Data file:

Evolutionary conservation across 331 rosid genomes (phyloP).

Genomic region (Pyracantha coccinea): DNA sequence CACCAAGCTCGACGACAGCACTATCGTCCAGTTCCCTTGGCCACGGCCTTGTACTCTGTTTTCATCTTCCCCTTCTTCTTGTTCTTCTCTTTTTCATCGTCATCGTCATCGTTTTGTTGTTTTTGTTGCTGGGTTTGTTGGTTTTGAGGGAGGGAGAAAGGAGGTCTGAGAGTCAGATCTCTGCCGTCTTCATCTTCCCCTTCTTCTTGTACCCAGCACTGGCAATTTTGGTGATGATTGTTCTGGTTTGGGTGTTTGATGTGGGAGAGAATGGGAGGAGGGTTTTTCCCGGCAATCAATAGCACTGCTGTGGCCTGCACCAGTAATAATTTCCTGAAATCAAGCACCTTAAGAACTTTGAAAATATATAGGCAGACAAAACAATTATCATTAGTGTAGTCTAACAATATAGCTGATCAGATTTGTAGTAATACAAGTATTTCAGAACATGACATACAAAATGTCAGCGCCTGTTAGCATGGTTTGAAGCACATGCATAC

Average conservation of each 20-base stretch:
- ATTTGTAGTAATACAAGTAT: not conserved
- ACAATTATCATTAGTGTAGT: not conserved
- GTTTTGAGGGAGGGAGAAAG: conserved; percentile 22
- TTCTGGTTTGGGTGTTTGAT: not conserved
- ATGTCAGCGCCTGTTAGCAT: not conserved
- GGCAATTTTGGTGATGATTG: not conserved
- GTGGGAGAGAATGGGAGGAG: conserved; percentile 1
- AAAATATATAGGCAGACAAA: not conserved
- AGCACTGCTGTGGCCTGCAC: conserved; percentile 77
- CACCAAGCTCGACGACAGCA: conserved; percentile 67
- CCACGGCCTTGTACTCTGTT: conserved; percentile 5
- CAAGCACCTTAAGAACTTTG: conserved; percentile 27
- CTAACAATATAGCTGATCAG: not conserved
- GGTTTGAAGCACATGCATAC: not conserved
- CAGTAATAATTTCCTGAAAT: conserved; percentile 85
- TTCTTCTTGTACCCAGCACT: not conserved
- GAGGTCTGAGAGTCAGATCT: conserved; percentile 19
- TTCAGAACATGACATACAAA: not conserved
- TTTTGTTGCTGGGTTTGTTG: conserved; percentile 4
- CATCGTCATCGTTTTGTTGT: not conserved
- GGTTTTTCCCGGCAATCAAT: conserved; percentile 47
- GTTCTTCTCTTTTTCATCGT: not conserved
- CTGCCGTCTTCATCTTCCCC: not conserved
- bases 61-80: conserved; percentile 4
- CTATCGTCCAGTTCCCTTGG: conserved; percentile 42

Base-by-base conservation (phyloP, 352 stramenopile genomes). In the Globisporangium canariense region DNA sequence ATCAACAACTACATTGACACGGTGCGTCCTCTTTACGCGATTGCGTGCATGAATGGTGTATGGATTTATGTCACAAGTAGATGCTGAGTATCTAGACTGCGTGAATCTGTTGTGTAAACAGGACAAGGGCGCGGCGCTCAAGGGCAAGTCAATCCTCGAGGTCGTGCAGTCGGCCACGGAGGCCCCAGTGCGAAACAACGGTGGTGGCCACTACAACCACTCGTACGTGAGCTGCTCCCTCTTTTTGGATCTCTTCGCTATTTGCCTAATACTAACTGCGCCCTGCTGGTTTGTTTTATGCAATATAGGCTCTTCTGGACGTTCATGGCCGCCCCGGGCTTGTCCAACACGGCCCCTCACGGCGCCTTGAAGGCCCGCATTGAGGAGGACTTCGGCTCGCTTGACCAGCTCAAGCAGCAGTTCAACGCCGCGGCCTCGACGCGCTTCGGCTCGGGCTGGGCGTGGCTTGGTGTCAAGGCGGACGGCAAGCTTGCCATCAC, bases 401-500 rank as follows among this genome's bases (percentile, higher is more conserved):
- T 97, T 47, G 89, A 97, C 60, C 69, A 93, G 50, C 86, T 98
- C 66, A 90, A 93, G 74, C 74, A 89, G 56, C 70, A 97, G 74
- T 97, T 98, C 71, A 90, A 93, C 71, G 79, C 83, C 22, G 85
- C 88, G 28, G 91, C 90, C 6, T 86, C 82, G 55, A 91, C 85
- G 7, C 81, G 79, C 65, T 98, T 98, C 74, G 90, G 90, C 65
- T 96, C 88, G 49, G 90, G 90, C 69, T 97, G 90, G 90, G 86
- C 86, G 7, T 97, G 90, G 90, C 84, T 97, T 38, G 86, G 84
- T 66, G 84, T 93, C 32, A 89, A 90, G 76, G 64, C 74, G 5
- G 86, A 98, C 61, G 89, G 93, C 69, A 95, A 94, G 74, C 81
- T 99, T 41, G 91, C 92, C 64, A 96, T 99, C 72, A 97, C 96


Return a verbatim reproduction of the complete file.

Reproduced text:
Evolutionary conservation across 331 rosid genomes (phyloP).

Genomic region (Pyracantha coccinea): DNA sequence CACCAAGCTCGACGACAGCACTATCGTCCAGTTCCCTTGGCCACGGCCTTGTACTCTGTTTTCATCTTCCCCTTCTTCTTGTTCTTCTCTTTTTCATCGTCATCGTCATCGTTTTGTTGTTTTTGTTGCTGGGTTTGTTGGTTTTGAGGGAGGGAGAAAGGAGGTCTGAGAGTCAGATCTCTGCCGTCTTCATCTTCCCCTTCTTCTTGTACCCAGCACTGGCAATTTTGGTGATGATTGTTCTGGTTTGGGTGTTTGATGTGGGAGAGAATGGGAGGAGGGTTTTTCCCGGCAATCAATAGCACTGCTGTGGCCTGCACCAGTAATAATTTCCTGAAATCAAGCACCTTAAGAACTTTGAAAATATATAGGCAGACAAAACAATTATCATTAGTGTAGTCTAACAATATAGCTGATCAGATTTGTAGTAATACAAGTATTTCAGAACATGACATACAAAATGTCAGCGCCTGTTAGCATGGTTTGAAGCACATGCATAC

Average conservation of each 20-base stretch:
- ATTTGTAGTAATACAAGTAT: not conserved
- ACAATTATCATTAGTGTAGT: not conserved
- GTTTTGAGGGAGGGAGAAAG: conserved; percentile 22
- TTCTGGTTTGGGTGTTTGAT: not conserved
- ATGTCAGCGCCTGTTAGCAT: not conserved
- GGCAATTTTGGTGATGATTG: not conserved
- GTGGGAGAGAATGGGAGGAG: conserved; percentile 1
- AAAATATATAGGCAGACAAA: not conserved
- AGCACTGCTGTGGCCTGCAC: conserved; percentile 77
- CACCAAGCTCGACGACAGCA: conserved; percentile 67
- CCACGGCCTTGTACTCTGTT: conserved; percentile 5
- CAAGCACCTTAAGAACTTTG: conserved; percentile 27
- CTAACAATATAGCTGATCAG: not conserved
- GGTTTGAAGCACATGCATAC: not conserved
- CAGTAATAATTTCCTGAAAT: conserved; percentile 85
- TTCTTCTTGTACCCAGCACT: not conserved
- GAGGTCTGAGAGTCAGATCT: conserved; percentile 19
- TTCAGAACATGACATACAAA: not conserved
- TTTTGTTGCTGGGTTTGTTG: conserved; percentile 4
- CATCGTCATCGTTTTGTTGT: not conserved
- GGTTTTTCCCGGCAATCAAT: conserved; percentile 47
- GTTCTTCTCTTTTTCATCGT: not conserved
- CTGCCGTCTTCATCTTCCCC: not conserved
- bases 61-80: conserved; percentile 4
- CTATCGTCCAGTTCCCTTGG: conserved; percentile 42

Base-by-base conservation (phyloP, 352 stramenopile genomes). In the Globisporangium canariense region DNA sequence ATCAACAACTACATTGACACGGTGCGTCCTCTTTACGCGATTGCGTGCATGAATGGTGTATGGATTTATGTCACAAGTAGATGCTGAGTATCTAGACTGCGTGAATCTGTTGTGTAAACAGGACAAGGGCGCGGCGCTCAAGGGCAAGTCAATCCTCGAGGTCGTGCAGTCGGCCACGGAGGCCCCAGTGCGAAACAACGGTGGTGGCCACTACAACCACTCGTACGTGAGCTGCTCCCTCTTTTTGGATCTCTTCGCTATTTGCCTAATACTAACTGCGCCCTGCTGGTTTGTTTTATGCAATATAGGCTCTTCTGGACGTTCATGGCCGCCCCGGGCTTGTCCAACACGGCCCCTCACGGCGCCTTGAAGGCCCGCATTGAGGAGGACTTCGGCTCGCTTGACCAGCTCAAGCAGCAGTTCAACGCCGCGGCCTCGACGCGCTTCGGCTCGGGCTGGGCGTGGCTTGGTGTCAAGGCGGACGGCAAGCTTGCCATCAC, bases 401-500 rank as follows among this genome's bases (percentile, higher is more conserved):
- T 97, T 47, G 89, A 97, C 60, C 69, A 93, G 50, C 86, T 98
- C 66, A 90, A 93, G 74, C 74, A 89, G 56, C 70, A 97, G 74
- T 97, T 98, C 71, A 90, A 93, C 71, G 79, C 83, C 22, G 85
- C 88, G 28, G 91, C 90, C 6, T 86, C 82, G 55, A 91, C 85
- G 7, C 81, G 79, C 65, T 98, T 98, C 74, G 90, G 90, C 65
- T 96, C 88, G 49, G 90, G 90, C 69, T 97, G 90, G 90, G 86
- C 86, G 7, T 97, G 90, G 90, C 84, T 97, T 38, G 86, G 84
- T 66, G 84, T 93, C 32, A 89, A 90, G 76, G 64, C 74, G 5
- G 86, A 98, C 61, G 89, G 93, C 69, A 95, A 94, G 74, C 81
- T 99, T 41, G 91, C 92, C 64, A 96, T 99, C 72, A 97, C 96